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02/04/01 . Ellis Mnyandu . CNBC.com . US
Burger King to audit animal treatment
NEW YORK, April 2 (Reuters) - No. 2 U.S. fast food group Burger King Corp., facing mounting pressure from animal welfare activists, on Monday announced plans to audit slaughterhouses to ensure humane treatment of the animals used in its products.
The announcement came amid a rising tide of protests by the animal-rights group PETA, which has said the Miami-based company has done little to ensure animal welfare compared to its rival, McDonald's Corp. .
Burger King spokesman Rob Doughty said the audit plan, once drawn up, would seek to monitor its suppliers for compliance with industry guidelines on animal treatment.
"One thing we're interested in doing, we intend putting together an auditing program to make sure that the slaughterhouses are complying," Doughty told Reuters.
"We still have some work to do in terms of getting a little more specific, but we hope to have the audit plan as quickly as we can," Doughty said. He said the plan would initially be targeted at the U.S. market.
He declined to give further details.
Earlier on Monday, Burger King also announced its endorsement of the American Meat Institute Good Management Practices for Animal Handling and Stunning for cattle and swine, the United Egg Producers Animal Husbandry Guidelines for U.S. Egg Laying Flocks, and the National Chicken Council Animal Welfare Guidelines for Broiler Chickens.
"The next step, working in concert with our advisory council, will be to identify specific provisions within these guidelines which should be enhanced or qualified and to adopt procedures for implementation and verification," Tulin Tuzel, Burger King's senior vice president and chief technology officer said in a statement.
Doughty added that the guidelines would be used by Burger King's animal advisory council to draw up the proposed audit plan for slaughterhouses and hen houses.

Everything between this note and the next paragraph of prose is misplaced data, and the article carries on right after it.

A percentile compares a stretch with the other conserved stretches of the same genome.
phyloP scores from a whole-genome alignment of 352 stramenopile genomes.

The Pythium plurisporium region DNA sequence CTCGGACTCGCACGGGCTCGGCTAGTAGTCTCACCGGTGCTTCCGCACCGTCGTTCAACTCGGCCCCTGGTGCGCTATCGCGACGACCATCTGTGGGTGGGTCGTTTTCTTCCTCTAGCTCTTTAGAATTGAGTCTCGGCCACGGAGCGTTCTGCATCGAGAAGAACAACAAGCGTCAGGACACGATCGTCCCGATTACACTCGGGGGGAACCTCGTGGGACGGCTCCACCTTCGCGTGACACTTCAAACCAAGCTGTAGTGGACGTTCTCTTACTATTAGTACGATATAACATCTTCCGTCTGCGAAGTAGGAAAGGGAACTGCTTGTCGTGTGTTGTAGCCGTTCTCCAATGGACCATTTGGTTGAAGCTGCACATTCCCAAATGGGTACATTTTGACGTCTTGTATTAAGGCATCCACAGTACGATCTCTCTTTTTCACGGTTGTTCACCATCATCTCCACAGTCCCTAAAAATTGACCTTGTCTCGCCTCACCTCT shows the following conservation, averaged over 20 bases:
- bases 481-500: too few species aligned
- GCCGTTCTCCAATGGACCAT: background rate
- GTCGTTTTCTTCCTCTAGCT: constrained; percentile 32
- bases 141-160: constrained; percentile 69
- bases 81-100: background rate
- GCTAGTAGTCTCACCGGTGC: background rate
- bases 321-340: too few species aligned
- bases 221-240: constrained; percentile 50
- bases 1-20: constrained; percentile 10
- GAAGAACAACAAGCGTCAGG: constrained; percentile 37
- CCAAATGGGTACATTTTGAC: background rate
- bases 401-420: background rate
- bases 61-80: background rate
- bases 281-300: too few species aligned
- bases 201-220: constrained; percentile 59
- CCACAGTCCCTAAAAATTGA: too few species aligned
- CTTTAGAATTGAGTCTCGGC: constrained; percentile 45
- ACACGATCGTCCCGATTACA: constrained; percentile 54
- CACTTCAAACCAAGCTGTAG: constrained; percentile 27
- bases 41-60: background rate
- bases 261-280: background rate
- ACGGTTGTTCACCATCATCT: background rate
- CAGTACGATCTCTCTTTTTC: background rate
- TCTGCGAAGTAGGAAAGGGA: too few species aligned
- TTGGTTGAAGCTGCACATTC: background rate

But Bruce Friedrich, a spokesman for People for the Ethical Treatment of Animals (PETA) dismissed the announcement of the plan as a "public relations" smoke screen, saying it lacked details of when and how it would benefit the animals.
"It will be very encouraging if they are really serious about doing these audits and punish the suppliers that are in breach of the animal welfare guidelines," Friedrich said.
"But so far there really is little I see coming out of this. Burger King has to be specific," he said, adding PETA's protest action would continue until Burger King met its demands.
McDonald's, the world's biggest restaurant group, last August said it would require egg suppliers to provide hens nearly twice as much space as the industry average and would buy more eggs from suppliers who ban beak trimming.
McDonald's, whose action came after PETA suspended its campaign against it last year, also makes surprise visits to slaughterhouses and hen houses.
"Burger King has to take animal welfare seriously or else we will do to them what we did to McDonald's bottom line. My hope is that after Burger King acts on this, the entire industry will follow," Friedrich said.
Burger King, a unit of British conglomerate Diageo Plc , serves massive quantities of meat and eggs in its 11,330 outlets worldwide and has been under pressure from PETA since October.
In the past month, Burger King says it has seen around 30 animal-rights protests, but no direct impact on sales.
In the latest incident, a dozen PETA protesters showed up outside a Burger King outlet in Washington last week and set up a video screen on the sidewalk showing horrific slaughterhouse scenes and started handing out leaflets to passersby.
Burger King said on Monday about a dozen protesters had also protested outside its Miami headquarters,
the day the company's new chief executive officer, John Dasburg, took up his position.